Role of the landscape architect/entrant vs. the role of other participants, including owner/client and collaborators: The landscape architect was the primary consultant with responsibility for all aspects of the master plan preparation and was influenced by a series of meetings and presentations where input was gathered from Westmoreland County's residents and public officials. The master planning process included comprehensive documentation and analysis of the site and its geographic and historical relationship to its context. Through investigating maps and narrative on James Monroe, his family, and Westmoreland County, the site's cultural and natural history was chronicled. Evaluation of opportunities and constraints were performed in conjunction with potential program and site issues. Composed within the body of a descriptive narrative, the produced document includes pertinent mappings, proposed plans and vignettes.
Special Factors: The site of James Monroe's birth affords a distinct opportunity for interpreting the overlapping conditions of both cultural and natural histories. This master planning process will serve as a catalyst for defining how the site is used in the future as part of the public domain. While the life of James Monroe will serve literally as the structural and symbolic spine of the site, the place will also be defined by the continuous transformation and evolution of the forest and meadows, the fluctuation s of light and weather, the cycles of seasons, and by the way people engage it: daily, seasonally, and across generations.
Significance: The site can be a model of how to build and maintain development respectful to its ecosystem. Low impact recreational activities proposed are in keeping with the ecological conservation efforts and program of the park. Reclaimed and recycled building materials are proposed for pavilions, boardwalks, signs, and edging. The James Monroe Memorial Foundation may seek to utilize 18th Century wood and material to reconstruct the Farm house, kitchen and Barn. Eventually the farmhouse and the visitor center will contain artifacts related to James Monroe or his era.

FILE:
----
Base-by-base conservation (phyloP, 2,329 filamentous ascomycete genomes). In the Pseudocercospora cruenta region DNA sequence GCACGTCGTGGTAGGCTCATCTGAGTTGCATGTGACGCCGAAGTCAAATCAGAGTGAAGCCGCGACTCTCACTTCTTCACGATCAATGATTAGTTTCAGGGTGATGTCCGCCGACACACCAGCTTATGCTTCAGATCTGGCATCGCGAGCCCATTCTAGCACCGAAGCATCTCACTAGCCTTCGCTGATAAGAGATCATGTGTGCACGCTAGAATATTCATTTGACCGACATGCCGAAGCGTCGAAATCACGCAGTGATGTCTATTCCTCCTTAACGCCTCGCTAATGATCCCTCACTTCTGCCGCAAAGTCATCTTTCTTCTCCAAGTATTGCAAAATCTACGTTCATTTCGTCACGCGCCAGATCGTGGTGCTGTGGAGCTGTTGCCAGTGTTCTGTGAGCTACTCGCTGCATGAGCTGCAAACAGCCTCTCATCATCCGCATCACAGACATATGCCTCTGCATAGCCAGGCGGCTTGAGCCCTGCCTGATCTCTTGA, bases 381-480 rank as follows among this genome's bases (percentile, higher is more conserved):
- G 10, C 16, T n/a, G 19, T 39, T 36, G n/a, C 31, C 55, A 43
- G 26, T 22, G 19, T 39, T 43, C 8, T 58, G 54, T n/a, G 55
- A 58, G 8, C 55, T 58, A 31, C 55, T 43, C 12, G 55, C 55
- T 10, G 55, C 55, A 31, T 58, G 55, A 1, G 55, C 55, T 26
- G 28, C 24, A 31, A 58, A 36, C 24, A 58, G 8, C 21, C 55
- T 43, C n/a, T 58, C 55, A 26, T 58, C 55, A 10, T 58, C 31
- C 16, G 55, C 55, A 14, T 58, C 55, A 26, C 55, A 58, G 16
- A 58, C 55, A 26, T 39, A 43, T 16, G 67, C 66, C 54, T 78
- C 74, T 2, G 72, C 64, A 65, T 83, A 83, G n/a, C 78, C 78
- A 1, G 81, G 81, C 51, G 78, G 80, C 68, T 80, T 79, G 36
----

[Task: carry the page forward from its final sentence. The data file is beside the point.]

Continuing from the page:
The emphasis of storm water management on site could play an important role in educating developers in the Chesapeake Bay watershed on the importance of water and habitat conservation. Creating demonstration plots for sustainable forestry provides a useful education tool while making the site visible to science -based researchers. Protecting and preserving all resources associated with James Monroe's birth is beneficial for the enjoyment and education of the public. These long-term plans would be an important tool for tying in the local community with state and nation wide education programs.
Westmoreland County Statement: The James Monroe Birthplace Park Master Plan provides a vision that creates a long-term strategy for the future development of a historical public park. The plan allocates space to meet all programmatic goals, circulation and parking, preservation of historic and natural areas, and interprets the life of James Monroe while giving the visitor the best possible experience. The landscape architect exceeded our objective by reaching out to the local community through incorporating a wide range of educational and research initiatives. The plan is a firm guide for the County to pursue a renewal of the site.